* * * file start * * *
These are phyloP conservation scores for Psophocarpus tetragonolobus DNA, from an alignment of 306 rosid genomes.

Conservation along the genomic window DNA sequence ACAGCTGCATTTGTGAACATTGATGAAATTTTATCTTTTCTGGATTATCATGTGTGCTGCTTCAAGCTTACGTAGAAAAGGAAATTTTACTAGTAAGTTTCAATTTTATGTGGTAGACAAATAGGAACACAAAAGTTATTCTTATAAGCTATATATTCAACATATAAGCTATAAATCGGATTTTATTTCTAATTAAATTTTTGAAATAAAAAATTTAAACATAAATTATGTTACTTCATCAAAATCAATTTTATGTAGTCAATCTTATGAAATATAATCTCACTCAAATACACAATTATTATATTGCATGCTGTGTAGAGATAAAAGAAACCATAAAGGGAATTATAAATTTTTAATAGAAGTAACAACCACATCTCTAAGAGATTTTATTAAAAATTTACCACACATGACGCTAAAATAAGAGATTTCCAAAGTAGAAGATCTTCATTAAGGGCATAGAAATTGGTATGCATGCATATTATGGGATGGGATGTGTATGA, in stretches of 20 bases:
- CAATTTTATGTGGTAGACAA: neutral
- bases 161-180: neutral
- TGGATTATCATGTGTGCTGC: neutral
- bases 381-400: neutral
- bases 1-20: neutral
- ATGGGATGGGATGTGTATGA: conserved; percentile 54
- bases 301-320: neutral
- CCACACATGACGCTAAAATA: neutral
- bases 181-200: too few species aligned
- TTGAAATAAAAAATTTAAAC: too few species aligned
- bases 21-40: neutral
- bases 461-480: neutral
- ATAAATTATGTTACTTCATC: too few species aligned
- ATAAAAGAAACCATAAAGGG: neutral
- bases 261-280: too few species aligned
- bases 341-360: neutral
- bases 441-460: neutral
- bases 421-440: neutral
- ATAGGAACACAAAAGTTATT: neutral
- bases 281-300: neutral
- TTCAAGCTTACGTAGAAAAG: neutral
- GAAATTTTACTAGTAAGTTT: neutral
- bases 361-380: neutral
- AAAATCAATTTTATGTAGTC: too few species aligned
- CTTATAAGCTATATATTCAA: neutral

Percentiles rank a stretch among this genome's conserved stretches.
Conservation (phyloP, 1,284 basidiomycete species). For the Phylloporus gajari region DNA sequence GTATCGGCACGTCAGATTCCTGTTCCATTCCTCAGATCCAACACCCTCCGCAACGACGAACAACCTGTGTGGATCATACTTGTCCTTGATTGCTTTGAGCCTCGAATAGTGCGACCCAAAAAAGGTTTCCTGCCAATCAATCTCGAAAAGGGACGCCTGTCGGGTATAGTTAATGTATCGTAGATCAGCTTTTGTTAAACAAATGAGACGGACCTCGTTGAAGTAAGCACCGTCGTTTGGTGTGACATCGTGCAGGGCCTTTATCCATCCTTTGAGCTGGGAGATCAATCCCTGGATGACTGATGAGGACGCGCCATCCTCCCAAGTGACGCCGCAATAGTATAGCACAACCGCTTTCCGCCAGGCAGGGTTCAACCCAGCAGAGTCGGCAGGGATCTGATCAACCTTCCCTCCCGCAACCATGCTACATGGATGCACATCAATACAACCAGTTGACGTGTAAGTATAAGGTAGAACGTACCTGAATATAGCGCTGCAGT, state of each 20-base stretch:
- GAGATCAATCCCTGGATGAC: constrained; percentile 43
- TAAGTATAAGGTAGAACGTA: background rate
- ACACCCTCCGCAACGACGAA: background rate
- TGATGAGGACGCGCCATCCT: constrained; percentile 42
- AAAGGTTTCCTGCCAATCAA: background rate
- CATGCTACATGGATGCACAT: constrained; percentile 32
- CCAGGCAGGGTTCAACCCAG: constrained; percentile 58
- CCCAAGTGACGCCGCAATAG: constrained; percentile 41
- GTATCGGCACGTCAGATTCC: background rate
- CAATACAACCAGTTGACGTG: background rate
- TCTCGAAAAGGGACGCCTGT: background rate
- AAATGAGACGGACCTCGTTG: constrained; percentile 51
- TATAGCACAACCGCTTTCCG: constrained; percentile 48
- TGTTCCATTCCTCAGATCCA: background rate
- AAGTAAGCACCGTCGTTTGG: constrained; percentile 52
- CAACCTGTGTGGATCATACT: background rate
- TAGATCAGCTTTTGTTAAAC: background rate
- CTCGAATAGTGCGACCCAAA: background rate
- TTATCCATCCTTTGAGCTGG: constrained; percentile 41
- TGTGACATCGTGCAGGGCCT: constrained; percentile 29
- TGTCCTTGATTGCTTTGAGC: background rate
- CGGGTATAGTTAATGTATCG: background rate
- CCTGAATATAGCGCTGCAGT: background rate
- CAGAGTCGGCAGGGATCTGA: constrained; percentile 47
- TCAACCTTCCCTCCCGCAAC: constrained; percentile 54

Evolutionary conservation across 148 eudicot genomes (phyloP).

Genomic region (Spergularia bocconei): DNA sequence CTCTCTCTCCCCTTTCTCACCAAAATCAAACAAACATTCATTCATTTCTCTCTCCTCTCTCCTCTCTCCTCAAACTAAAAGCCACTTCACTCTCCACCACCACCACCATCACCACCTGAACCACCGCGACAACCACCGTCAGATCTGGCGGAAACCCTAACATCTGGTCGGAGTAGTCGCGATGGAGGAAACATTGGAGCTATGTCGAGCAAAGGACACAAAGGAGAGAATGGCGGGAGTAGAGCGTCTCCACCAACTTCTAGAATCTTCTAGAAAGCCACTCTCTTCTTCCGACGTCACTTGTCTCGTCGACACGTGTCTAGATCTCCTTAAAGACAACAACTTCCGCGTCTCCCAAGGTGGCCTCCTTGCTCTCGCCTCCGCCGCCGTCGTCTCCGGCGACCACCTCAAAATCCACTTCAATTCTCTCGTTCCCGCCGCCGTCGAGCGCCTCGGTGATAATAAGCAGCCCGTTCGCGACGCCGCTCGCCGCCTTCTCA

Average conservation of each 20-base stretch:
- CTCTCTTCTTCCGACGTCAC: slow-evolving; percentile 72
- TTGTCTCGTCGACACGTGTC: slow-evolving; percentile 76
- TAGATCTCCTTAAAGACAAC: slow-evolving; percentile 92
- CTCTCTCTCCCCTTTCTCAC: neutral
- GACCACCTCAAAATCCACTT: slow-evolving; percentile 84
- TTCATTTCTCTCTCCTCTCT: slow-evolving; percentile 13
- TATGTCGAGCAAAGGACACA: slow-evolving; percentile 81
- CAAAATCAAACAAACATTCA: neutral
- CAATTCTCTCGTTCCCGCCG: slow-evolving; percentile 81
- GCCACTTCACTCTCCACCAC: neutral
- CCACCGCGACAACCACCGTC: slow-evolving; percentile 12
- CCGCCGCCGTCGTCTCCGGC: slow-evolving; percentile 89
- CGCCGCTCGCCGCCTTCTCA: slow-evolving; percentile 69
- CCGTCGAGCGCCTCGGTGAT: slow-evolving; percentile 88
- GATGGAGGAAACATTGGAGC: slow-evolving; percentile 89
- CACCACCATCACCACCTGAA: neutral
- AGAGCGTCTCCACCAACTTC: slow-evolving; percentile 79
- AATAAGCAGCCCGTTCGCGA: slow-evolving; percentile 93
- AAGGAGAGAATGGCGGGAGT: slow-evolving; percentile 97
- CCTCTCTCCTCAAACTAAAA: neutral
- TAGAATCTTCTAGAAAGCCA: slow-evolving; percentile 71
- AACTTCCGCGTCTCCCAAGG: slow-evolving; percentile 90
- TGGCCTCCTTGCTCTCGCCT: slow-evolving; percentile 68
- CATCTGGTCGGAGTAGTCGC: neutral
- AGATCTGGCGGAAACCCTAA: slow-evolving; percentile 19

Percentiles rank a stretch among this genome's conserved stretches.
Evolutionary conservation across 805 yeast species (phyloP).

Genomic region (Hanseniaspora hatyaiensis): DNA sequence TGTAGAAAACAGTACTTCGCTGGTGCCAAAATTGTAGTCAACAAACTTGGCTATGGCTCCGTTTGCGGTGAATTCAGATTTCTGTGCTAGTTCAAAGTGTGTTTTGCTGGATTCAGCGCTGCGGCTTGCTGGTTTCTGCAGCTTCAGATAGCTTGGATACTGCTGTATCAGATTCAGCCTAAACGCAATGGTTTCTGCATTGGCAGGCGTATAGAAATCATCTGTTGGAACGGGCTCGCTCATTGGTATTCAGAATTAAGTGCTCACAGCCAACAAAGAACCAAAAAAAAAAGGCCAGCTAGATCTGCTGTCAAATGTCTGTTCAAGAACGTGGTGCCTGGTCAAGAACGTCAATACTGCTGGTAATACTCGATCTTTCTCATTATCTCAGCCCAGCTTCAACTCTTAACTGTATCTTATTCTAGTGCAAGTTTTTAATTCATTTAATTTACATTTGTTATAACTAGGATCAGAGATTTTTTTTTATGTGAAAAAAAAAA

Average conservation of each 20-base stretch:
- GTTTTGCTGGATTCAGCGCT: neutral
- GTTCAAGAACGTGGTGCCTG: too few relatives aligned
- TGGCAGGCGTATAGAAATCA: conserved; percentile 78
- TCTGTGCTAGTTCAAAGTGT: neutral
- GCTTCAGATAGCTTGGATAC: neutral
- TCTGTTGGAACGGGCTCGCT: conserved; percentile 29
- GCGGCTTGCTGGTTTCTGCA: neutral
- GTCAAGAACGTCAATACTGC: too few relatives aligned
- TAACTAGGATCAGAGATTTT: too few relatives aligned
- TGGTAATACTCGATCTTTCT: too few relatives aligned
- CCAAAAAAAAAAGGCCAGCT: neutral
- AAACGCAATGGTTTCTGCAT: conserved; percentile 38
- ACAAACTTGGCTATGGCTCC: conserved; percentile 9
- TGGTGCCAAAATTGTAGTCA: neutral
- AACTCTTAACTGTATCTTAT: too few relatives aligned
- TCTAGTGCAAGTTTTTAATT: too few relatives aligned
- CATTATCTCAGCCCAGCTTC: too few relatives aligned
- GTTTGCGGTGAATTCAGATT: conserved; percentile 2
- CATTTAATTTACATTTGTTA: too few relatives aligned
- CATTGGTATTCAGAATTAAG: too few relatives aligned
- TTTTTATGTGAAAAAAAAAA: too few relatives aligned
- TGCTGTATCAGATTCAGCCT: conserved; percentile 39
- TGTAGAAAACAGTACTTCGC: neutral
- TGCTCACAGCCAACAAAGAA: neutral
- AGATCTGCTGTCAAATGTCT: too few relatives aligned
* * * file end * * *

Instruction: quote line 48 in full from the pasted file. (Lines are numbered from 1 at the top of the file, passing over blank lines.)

- TTATCCATCCTTTGAGCTGG: constrained; percentile 41